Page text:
Around Sydney at the moment there are a number of exhibitions on that are taking a piece of Sydney’s history as their inspiration.  These are not the usual historic photos or artefacts that museums often display (not that there’s anything wrong with that), but are the works of independent Sydney artists re-imagining Sydney’s past.

If you are out west or heading that way, Blacktown Arts Centre has It’s Timely, taking its lead from the 40th anniversary of Gough Whitlam’s 1974 Back to Blacktown re-election speech.  Whitlam had given his famous It’s Time speech at Blacktown during his 1972 election campaign, and in 1974, after a double dissolution of Parliament he returned to Blacktown Civic Centre.  ‘Men and Women of Australia’ he began, and so went on to be re-elected.  While his Government didn’t last long it did bring in some sweeping reforms, many which remain, albeit under threat.  Free University education was one, Medicare another, and for Fbi listeners, FM radio.

The exhibition shows the work of 8 local and international artists using Whitlam’s legacy and Blacktown’s community as their inspiration.  A mix of photographs, multimedia, film and sculpture explore the theme.  The exhibition runs through until 28 June.

Gough speaks at Blacktown Civic Centre in 1972-It's Time
Gough speaks at Blacktown Civic Centre in 1972-It’s Time

At Central Park on Broadway, the newish 10 X 8 Gallery on the former site of the Kent Brewery has a photographic exhibition based on the work life of Jack Rutledge, a former cooper at the brewery.  The Kent Brewery was the last of the big breweries to close in Sydney, having operated on the site for over 160 years.  In the past 10 years of redevelopment the site has been transformed, to such an extent that some don’t even know a brewery was there.  In Jack of all Trades, photographer Laura Grace’s work explores the working life of one man on the site and tells the broader story of the brewery through him.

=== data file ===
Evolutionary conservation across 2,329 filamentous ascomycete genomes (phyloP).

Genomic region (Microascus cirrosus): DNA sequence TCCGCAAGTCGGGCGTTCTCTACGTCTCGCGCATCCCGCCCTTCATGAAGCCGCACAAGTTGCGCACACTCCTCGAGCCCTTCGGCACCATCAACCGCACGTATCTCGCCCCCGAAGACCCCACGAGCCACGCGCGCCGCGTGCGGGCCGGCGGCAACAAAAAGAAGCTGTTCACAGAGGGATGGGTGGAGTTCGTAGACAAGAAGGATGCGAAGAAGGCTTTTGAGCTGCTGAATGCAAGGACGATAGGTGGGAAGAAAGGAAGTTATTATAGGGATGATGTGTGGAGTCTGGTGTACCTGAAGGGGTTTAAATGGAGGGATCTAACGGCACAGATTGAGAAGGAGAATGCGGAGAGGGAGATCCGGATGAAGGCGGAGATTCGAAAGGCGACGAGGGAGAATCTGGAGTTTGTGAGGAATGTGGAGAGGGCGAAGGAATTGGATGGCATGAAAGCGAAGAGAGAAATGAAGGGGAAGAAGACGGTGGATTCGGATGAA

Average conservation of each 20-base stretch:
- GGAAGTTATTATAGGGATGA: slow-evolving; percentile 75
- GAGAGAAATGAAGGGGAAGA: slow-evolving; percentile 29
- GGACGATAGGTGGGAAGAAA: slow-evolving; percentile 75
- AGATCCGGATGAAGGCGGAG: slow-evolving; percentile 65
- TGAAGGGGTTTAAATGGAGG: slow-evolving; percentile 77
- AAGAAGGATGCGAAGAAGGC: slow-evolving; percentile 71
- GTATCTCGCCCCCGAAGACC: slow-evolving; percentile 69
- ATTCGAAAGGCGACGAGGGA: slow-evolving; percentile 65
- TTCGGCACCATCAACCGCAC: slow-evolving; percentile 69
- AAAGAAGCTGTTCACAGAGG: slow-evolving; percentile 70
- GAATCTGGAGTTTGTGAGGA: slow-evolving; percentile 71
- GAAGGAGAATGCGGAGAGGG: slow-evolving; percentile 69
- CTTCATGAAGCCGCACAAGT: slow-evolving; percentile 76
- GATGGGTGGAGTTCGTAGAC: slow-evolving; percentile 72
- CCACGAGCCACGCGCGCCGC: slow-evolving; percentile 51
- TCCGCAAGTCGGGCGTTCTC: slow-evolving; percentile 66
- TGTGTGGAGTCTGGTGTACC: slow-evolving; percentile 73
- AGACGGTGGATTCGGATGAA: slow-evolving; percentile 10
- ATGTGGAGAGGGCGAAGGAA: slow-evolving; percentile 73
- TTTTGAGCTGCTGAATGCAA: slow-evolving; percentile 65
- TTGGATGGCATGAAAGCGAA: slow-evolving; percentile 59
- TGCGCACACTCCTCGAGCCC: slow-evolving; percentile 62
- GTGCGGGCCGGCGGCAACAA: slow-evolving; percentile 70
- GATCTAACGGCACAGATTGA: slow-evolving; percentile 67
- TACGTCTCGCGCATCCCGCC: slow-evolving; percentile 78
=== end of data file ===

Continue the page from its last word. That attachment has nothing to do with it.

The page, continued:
In Wilson Street Newtown the small A-M Gallery has the work of photographer Kurt Sorensen on display.  Kurt takes unusual and haunting stories from Sydney’s history, and returning to the scene, explores the lingering sense of the events.  His current exhibition explores the disappearance of David and Emily Joel in the Blue Mountains in 1918.  Emily’s last words, “I get some terrible frights here” inspire the show.

Lastly, and for one day only, Sydney Town Hall is open tomorrow (Saturday 3 May).  The open day is a chance to see some of the back of house areas of the 140 year old Town Hall.  Historians and curators are giving talks and running mystery tours of the building.  If you have any memories or memorabilia of the being at the Town Hall you can bring it in and be part of the wider story of the Town Hall’s history and significance in Sydney.

No doubt there are more on then the few I have mentioned here.  Get out and amongst it.